Young Pakistani advocate for girls’ rights shot by Taliban

Being engaged as a young woman is something that should be encouraged, but in some places it’s still dangerous and could cost you your life. Tragedy, heroism and inspiration come together with this story of a 14-year old woman gunned down by members of the Taliban in Pakistan for advocating for young women’s rights. Her gripe? It’s not right that women can’t go to school under Taliban rule.

It gets worse. via the NYTimes,

Ehsanullah Ehsan, a spokesman for Tehrik-e-Taliban Pakistan, commonly known as the Pakistani Taliban, told my colleague Declan Walsh in a telephone interview that Malala “has become a symbol of Western culture in the area” and had expressed admiration for President Obama. Speaking to Reuters, the militant acknowledged that the victim was young but insisted the attack was justified because “she was promoting Western culture in Pashtun areas,” referring to the ethnic group in northwest Pakistan and eastern Afghanistanwhose conservative values the Taliban claims to defend.

Here’s an amazing video of her from last year:

It’s easy to dismiss this behavior as a far away thing, but as Kristof rightly points out, the value of a girl’s life is at risk everywhere.

Here in the United States, it’s easy to dismiss such incidents as distant barbarities, but we have a blind spot for our own injustices — like sex trafficking. Across America, teenage girls are trafficked by pimps on Web sites like, and then far too often they are treated by police as criminals rather than victims. These girls aren’t just expelled from school; they’re arrested.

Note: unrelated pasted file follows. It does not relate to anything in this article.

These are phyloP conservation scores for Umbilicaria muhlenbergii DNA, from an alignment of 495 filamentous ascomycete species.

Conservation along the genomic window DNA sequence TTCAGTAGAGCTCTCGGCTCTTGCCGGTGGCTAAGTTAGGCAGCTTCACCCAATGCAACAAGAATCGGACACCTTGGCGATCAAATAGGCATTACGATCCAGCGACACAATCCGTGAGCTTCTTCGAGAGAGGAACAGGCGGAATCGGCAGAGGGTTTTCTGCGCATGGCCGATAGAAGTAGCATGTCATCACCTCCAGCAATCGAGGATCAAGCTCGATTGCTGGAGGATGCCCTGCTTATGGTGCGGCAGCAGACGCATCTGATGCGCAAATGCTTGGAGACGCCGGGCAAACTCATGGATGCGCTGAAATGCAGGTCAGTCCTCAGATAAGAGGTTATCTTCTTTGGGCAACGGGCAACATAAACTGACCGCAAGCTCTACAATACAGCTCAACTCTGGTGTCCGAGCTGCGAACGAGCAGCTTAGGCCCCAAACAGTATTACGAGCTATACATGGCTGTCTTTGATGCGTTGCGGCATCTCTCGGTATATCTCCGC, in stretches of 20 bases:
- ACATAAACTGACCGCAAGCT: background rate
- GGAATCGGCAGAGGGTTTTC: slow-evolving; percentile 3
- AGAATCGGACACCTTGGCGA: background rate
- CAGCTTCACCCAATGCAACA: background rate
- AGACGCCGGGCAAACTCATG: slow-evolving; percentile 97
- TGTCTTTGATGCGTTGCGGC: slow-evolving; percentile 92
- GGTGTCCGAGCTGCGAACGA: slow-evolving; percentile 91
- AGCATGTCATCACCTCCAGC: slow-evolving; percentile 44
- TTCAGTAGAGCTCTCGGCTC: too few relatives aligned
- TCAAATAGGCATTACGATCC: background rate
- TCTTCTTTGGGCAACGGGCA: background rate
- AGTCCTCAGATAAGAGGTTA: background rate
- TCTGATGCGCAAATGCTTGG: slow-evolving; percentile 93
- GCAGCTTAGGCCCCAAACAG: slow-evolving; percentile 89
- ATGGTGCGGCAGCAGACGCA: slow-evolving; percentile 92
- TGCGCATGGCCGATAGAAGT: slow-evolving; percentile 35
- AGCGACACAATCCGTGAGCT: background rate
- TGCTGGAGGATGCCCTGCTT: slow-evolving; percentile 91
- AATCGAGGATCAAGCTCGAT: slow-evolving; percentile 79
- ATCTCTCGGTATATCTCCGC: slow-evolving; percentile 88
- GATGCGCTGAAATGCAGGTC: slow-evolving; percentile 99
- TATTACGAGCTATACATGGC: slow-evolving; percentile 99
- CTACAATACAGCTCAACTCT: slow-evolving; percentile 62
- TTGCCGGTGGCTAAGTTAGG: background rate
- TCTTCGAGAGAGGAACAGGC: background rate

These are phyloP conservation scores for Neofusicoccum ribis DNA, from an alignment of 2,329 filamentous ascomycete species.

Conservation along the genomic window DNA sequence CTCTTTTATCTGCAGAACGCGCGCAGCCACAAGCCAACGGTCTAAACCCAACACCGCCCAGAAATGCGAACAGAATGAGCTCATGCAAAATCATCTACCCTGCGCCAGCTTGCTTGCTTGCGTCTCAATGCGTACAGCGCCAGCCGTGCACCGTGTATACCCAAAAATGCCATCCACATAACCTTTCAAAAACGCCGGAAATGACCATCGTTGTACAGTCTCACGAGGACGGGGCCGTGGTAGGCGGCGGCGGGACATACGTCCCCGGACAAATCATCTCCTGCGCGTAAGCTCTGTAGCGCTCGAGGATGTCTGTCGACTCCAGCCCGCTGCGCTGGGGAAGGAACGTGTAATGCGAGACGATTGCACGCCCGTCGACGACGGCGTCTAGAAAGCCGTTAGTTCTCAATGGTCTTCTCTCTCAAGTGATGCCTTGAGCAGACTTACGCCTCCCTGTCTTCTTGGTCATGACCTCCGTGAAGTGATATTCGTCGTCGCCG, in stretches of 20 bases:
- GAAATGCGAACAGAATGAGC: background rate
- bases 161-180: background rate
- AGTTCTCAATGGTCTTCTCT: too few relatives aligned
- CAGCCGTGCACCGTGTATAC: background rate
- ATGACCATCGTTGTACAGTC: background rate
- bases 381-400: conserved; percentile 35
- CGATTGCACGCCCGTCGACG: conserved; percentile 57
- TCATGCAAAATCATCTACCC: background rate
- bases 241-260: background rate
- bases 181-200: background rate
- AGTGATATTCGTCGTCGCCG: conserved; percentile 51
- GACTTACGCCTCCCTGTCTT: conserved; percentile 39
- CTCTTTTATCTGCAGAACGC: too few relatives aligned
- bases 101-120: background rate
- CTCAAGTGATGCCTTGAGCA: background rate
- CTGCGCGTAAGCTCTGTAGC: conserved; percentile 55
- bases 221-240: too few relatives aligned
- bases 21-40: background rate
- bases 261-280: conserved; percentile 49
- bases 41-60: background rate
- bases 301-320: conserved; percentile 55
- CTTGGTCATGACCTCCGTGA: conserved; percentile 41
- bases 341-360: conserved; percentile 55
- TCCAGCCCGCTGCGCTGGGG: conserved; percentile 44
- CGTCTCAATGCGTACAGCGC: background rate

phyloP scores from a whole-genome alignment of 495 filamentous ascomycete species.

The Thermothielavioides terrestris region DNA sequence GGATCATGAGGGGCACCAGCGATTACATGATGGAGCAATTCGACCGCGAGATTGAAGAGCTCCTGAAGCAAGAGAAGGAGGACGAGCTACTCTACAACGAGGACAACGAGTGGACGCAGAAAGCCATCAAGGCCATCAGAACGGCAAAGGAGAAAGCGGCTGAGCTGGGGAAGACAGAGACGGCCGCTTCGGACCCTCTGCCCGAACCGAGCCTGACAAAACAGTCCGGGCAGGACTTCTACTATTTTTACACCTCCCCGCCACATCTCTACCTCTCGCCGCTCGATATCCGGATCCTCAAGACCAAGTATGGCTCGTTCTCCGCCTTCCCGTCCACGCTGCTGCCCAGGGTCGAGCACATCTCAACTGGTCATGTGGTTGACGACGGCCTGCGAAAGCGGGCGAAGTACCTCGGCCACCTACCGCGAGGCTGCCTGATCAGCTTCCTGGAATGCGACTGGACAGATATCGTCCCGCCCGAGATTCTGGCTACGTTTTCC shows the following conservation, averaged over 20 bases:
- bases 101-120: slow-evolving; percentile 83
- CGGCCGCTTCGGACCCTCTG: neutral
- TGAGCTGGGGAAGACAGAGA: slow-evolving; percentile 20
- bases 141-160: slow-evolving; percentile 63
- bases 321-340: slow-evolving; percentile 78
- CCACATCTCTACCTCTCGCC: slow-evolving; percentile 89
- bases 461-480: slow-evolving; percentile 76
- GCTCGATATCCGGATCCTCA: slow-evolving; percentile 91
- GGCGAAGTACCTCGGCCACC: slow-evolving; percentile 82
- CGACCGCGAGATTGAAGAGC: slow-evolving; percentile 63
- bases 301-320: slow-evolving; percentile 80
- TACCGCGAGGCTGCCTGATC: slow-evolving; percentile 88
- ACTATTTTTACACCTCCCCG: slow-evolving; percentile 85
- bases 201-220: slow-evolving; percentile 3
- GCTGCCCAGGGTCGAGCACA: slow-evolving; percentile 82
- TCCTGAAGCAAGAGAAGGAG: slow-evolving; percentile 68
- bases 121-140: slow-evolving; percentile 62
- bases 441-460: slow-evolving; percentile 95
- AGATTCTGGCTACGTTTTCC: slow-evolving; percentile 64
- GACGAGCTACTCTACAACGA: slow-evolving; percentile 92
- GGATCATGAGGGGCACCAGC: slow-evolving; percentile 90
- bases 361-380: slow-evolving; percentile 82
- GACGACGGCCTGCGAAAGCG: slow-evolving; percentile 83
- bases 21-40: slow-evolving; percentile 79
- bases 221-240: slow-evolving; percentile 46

And ultimately what is the solution? The US funds increased militarization–but that doesn’t get to the root of the problem.

They shot Malala because girls’ education threatens everything that they stand for. The greatest risk for violent extremists in Pakistan isn’t American drones. It’s educated girls.

Join the Conversation

  • cet

    This is horrific, but I can’t help wonder if we would be hearing about this (on sites that aren’t Feministing, or personal Tumblrs and such) if this were another Desi girl killed in a drone strike.

    • Rachel Davis

      That’s a good point. I doubt it because it wouldn’t directly be the Taliban’s doing. Only the Taliban’s methods to end lives; we’re the great liberator.

  • Rachel Davis

    Today my local newspaper ran this political cartoon by Jimmy Margulies (c) 2012:

    Is it just me or is it upsetting how the focus is being put on the Taliban and not Malala? I don’t think the media should be focusing solely on the Taliban and their atrocities. Shouldn’t we focus on what Malala did in her life and why it was cut short in order to motivate our dedication to bringing justice and democracy back to Pakistan? If we focus solely on the cause of the tragedy instead of using it to bring about the justice Malala lived for then how can we prevent such things from happening again?